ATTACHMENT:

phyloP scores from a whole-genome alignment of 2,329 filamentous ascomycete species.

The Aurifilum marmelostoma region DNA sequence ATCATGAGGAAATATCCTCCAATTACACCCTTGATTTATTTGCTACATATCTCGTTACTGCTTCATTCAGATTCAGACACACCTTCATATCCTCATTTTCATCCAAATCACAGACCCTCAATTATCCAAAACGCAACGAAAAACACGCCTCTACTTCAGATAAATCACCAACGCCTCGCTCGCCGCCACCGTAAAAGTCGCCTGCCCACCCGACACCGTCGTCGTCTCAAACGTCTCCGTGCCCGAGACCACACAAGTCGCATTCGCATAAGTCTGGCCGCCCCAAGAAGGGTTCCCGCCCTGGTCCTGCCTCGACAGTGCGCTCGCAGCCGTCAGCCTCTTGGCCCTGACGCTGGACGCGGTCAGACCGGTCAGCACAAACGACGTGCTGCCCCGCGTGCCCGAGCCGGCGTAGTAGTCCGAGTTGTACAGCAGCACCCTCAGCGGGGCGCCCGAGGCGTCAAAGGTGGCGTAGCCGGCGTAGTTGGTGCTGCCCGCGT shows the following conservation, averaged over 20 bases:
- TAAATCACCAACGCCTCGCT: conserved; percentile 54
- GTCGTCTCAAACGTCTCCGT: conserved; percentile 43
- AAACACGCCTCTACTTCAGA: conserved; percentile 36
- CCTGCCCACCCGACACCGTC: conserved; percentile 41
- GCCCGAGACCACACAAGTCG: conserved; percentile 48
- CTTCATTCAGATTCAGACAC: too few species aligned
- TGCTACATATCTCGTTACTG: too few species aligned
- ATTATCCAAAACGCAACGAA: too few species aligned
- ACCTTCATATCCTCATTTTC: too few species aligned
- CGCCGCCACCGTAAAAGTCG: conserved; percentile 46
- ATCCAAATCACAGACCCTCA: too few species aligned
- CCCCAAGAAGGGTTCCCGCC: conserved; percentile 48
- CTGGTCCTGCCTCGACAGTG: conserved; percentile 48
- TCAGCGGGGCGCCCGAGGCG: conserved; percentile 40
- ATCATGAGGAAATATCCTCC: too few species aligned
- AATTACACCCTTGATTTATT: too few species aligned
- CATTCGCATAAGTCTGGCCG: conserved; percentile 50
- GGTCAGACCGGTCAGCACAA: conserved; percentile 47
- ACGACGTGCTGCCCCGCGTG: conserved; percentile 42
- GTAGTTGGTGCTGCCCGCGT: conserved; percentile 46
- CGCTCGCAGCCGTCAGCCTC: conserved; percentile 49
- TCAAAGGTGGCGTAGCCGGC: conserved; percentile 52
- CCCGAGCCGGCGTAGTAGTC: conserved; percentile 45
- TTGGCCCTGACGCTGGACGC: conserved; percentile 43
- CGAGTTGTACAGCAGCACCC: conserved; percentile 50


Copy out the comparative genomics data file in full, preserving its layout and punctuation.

phyloP scores from a whole-genome alignment of 2,329 filamentous ascomycete species.

The Aurifilum marmelostoma region DNA sequence ATCATGAGGAAATATCCTCCAATTACACCCTTGATTTATTTGCTACATATCTCGTTACTGCTTCATTCAGATTCAGACACACCTTCATATCCTCATTTTCATCCAAATCACAGACCCTCAATTATCCAAAACGCAACGAAAAACACGCCTCTACTTCAGATAAATCACCAACGCCTCGCTCGCCGCCACCGTAAAAGTCGCCTGCCCACCCGACACCGTCGTCGTCTCAAACGTCTCCGTGCCCGAGACCACACAAGTCGCATTCGCATAAGTCTGGCCGCCCCAAGAAGGGTTCCCGCCCTGGTCCTGCCTCGACAGTGCGCTCGCAGCCGTCAGCCTCTTGGCCCTGACGCTGGACGCGGTCAGACCGGTCAGCACAAACGACGTGCTGCCCCGCGTGCCCGAGCCGGCGTAGTAGTCCGAGTTGTACAGCAGCACCCTCAGCGGGGCGCCCGAGGCGTCAAAGGTGGCGTAGCCGGCGTAGTTGGTGCTGCCCGCGT shows the following conservation, averaged over 20 bases:
- TAAATCACCAACGCCTCGCT: conserved; percentile 54
- GTCGTCTCAAACGTCTCCGT: conserved; percentile 43
- AAACACGCCTCTACTTCAGA: conserved; percentile 36
- CCTGCCCACCCGACACCGTC: conserved; percentile 41
- GCCCGAGACCACACAAGTCG: conserved; percentile 48
- CTTCATTCAGATTCAGACAC: too few species aligned
- TGCTACATATCTCGTTACTG: too few species aligned
- ATTATCCAAAACGCAACGAA: too few species aligned
- ACCTTCATATCCTCATTTTC: too few species aligned
- CGCCGCCACCGTAAAAGTCG: conserved; percentile 46
- ATCCAAATCACAGACCCTCA: too few species aligned
- CCCCAAGAAGGGTTCCCGCC: conserved; percentile 48
- CTGGTCCTGCCTCGACAGTG: conserved; percentile 48
- TCAGCGGGGCGCCCGAGGCG: conserved; percentile 40
- ATCATGAGGAAATATCCTCC: too few species aligned
- AATTACACCCTTGATTTATT: too few species aligned
- CATTCGCATAAGTCTGGCCG: conserved; percentile 50
- GGTCAGACCGGTCAGCACAA: conserved; percentile 47
- ACGACGTGCTGCCCCGCGTG: conserved; percentile 42
- GTAGTTGGTGCTGCCCGCGT: conserved; percentile 46
- CGCTCGCAGCCGTCAGCCTC: conserved; percentile 49
- TCAAAGGTGGCGTAGCCGGC: conserved; percentile 52
- CCCGAGCCGGCGTAGTAGTC: conserved; percentile 45
- TTGGCCCTGACGCTGGACGC: conserved; percentile 43
- CGAGTTGTACAGCAGCACCC: conserved; percentile 50